A man tied up in a false rape claim has backed a call for a men’s refuge after he was kicked out of his flat and left homeless for a week.

Brett, who has asked for his last name to be kept secret, says he had nowhere to go after his ex-girlfriend reported a rape that never happened, and rumours began to spread.

Since speaking about how the allegation “destroyed” his life, Brett has thrown his support behind a call for an agency to support men, similar to Women’s Refuge.

Published in Stuff

Another Marlborough man mooted the idea of a men’s refuge earlier this month when he was left homeless after leaving an abusive relationship.

There was no homeless shelter in Blenheim, though people could apply for emergency accommodation through Work and Income.

Brett said his two female flatmates kicked him out of his Blenheim rental when they heard rumours about his former girlfriend Dannielle Weir, who was convicted of making a false statement at the Blenheim District Court on Tuesday.

Weir said she was raped by a stranger while walking home alone last February, but actually spent the night with Brett, and police said she must have known the evidence would point to Brett.

Brett slept in his car for a week, and fielded abuse from people shouting “rapist” in the street, before his friend Jack Feavers offered him a place to stay.

“There should be somewhere to help people going through this, because we end up having mental illnesses and post-traumatic stress and et cetera, but there’s not really any help available,” Brett said.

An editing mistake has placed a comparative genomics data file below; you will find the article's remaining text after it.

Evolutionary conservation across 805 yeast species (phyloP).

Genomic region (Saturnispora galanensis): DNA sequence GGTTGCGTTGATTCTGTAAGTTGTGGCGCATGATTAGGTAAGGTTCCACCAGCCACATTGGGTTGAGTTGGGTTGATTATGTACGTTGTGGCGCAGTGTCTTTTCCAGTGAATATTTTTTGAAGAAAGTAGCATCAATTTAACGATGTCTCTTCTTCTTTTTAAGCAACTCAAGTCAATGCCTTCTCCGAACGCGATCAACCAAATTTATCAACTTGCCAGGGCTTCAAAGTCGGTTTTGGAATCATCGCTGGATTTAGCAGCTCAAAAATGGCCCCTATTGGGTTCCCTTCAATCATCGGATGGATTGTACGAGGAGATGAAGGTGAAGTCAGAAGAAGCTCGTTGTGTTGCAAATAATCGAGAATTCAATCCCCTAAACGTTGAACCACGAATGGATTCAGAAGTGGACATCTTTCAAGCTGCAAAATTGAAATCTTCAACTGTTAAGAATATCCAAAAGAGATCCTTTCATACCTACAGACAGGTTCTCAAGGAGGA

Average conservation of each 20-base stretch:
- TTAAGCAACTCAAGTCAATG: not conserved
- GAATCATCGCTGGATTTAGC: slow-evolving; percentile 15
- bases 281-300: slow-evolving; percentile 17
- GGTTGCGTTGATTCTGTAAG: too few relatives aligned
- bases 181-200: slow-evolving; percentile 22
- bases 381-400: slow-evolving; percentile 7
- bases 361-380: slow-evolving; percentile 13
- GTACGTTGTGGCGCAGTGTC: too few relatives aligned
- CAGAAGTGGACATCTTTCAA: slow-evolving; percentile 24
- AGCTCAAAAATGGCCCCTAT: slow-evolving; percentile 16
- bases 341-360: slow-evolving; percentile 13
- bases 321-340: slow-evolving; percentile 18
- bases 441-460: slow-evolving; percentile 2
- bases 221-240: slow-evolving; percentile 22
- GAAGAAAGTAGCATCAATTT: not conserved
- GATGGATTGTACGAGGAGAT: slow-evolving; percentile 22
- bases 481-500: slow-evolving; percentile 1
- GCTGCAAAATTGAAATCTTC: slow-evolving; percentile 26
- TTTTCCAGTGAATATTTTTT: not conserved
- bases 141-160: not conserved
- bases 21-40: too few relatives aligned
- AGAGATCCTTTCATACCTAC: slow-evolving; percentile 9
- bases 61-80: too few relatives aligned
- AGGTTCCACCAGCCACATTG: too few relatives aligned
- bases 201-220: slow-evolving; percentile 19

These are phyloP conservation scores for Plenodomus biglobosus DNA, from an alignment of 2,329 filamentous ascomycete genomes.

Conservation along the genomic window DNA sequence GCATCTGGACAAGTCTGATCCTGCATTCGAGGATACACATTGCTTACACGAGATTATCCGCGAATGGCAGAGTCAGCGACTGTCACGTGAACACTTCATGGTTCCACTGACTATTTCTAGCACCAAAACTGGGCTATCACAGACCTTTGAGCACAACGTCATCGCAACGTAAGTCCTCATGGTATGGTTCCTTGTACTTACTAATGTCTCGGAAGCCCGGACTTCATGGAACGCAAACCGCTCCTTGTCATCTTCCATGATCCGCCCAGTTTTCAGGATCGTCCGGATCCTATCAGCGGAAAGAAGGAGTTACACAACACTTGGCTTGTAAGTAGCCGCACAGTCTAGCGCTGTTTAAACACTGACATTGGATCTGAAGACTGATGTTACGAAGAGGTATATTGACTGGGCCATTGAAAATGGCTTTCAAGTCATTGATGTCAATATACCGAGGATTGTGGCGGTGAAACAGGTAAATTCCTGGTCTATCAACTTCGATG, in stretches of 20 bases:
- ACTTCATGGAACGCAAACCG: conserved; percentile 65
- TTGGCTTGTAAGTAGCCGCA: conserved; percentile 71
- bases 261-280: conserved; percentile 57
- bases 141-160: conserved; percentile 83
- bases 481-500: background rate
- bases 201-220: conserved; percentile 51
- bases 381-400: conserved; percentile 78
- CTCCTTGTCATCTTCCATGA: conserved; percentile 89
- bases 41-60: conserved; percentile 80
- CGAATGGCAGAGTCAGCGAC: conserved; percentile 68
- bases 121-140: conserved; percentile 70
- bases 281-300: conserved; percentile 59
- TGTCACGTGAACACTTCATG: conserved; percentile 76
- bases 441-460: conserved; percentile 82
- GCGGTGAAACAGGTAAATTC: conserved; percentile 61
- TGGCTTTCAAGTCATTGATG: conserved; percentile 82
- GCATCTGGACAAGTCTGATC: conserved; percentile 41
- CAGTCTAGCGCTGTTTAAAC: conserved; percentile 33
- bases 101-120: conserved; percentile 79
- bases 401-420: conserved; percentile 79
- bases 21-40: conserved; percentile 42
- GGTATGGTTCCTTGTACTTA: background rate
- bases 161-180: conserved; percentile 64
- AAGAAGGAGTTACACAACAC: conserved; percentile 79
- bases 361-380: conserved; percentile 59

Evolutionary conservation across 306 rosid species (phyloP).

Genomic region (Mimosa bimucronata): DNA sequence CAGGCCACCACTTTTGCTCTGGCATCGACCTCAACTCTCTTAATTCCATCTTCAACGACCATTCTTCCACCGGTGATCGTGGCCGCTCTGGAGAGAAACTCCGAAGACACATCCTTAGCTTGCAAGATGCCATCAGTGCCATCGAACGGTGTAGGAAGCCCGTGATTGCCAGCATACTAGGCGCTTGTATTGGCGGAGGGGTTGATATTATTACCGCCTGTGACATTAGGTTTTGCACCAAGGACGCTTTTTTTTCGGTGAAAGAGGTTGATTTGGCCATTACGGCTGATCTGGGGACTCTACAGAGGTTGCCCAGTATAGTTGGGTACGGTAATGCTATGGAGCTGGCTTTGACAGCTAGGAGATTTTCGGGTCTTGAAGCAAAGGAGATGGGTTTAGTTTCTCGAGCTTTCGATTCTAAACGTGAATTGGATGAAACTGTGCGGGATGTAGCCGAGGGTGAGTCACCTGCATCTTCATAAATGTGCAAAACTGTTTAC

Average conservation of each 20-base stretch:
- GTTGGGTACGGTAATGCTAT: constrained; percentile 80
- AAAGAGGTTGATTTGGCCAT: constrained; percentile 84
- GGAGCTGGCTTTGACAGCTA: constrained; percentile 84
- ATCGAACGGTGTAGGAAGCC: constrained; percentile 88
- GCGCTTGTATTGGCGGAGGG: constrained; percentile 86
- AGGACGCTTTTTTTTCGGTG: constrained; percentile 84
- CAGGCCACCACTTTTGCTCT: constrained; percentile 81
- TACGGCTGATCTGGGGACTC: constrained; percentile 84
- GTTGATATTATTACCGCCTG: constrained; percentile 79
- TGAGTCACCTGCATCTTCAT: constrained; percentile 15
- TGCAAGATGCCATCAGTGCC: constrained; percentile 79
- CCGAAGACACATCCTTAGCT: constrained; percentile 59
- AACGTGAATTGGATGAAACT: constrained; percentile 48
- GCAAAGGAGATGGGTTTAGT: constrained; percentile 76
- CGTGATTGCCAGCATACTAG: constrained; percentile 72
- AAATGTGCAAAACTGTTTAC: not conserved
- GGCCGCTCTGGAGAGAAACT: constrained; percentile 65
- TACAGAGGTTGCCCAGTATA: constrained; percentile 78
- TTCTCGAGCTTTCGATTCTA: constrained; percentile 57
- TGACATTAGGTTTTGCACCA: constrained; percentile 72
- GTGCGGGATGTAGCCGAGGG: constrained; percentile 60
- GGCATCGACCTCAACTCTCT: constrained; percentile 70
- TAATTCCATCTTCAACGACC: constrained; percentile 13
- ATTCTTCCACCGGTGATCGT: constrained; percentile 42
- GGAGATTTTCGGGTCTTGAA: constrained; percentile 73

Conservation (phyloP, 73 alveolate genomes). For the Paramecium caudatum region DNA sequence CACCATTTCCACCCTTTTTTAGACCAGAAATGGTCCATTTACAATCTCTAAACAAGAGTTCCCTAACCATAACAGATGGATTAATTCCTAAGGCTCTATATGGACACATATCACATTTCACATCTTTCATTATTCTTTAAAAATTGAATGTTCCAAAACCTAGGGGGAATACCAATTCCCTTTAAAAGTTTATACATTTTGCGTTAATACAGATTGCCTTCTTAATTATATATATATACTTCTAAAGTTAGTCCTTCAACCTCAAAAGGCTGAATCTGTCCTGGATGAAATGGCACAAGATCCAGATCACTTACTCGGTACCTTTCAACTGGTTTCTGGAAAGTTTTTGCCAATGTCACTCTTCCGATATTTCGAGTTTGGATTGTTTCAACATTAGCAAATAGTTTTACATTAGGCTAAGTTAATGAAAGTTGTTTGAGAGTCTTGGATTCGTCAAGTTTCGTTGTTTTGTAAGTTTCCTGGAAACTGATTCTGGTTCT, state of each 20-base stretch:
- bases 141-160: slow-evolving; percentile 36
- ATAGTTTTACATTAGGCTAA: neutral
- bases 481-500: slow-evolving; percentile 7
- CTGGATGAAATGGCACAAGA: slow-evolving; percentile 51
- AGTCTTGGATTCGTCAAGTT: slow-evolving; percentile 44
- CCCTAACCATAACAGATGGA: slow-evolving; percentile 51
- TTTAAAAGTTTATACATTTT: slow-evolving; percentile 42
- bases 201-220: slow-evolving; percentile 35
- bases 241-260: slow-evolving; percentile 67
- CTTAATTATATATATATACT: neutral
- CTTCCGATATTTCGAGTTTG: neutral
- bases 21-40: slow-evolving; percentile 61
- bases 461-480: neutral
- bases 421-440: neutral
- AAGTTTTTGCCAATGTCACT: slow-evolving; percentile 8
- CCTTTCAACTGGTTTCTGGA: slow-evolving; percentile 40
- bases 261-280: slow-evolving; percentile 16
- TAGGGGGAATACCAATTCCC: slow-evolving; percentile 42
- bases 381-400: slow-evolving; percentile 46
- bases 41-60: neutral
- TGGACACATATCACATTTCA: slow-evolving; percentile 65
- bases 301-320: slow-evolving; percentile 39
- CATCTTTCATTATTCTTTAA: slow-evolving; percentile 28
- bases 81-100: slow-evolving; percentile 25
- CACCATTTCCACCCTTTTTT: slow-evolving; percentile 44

Feavers, a property manager, said it was not the first time he had helped young men with nowhere else to turn.

Having been through Family Court to gain custody of his 4-year-old son, he found himself helping others through the court process and was now fielding a few messages each week through word-of-mouth.

“When women come to me I’m able to say, ‘go to Women’s Refuge’. They are fantastic in there. You get an advocate to walk you through the Work and Income process, who knows about the different agencies … they will help you with housing, court, finances, food packages, the lot,” Feavers said.

“But when men come to see me I don’t know where to refer them. There is nothing like that for men.”

Young men were often reluctant to walk into social services such as Community Law or Work and Income, because of the “stigma” associated with seeking help, Feavers said.

“We might think it’s common sense to walk into somewhere like that, but when they’re in that sort of despair, common sense is out the window.”

The proposal was also supported by Peter Joyce, who wrote a book called Dry Ice about being accused of rape in 2015, by a friend’s daughter he never met. No charges were ever laid against him.

Joyce agreed young men needed a better way to access social services and legal advice, especially male victims of domestic abuse.

“You’re supposed to macho it out … It’s not considered acceptable to admit that your wife knocks you around. Even if a guy doesn’t worry about what his male friends think of him, the real fear is that the abuser, the woman, will say what he’s saying is not true, and that he abuses her. And the police are more likely to believe that,” Joyce said.

“It’s a small but fatal step from the reasonable ‘listen to the complainant’ to the outrageous ‘believe the victim’.”

Joyce said he was pleased the police prosecuted Weir. People who made false rape claims were not always charged, he said.

“Full credit to the police for pursuing it, and full credit to the judge for saying some sensible things. It’s just a pity it doesn’t happen that often.

“But I think the real people whose lives are ruined are the ones who actually go to trial and end up going to jail. Unfortunately, this doesn’t do anything for the cases of the real victims here.”

By Jennifer Eder
Published in Stuff
22 February 2019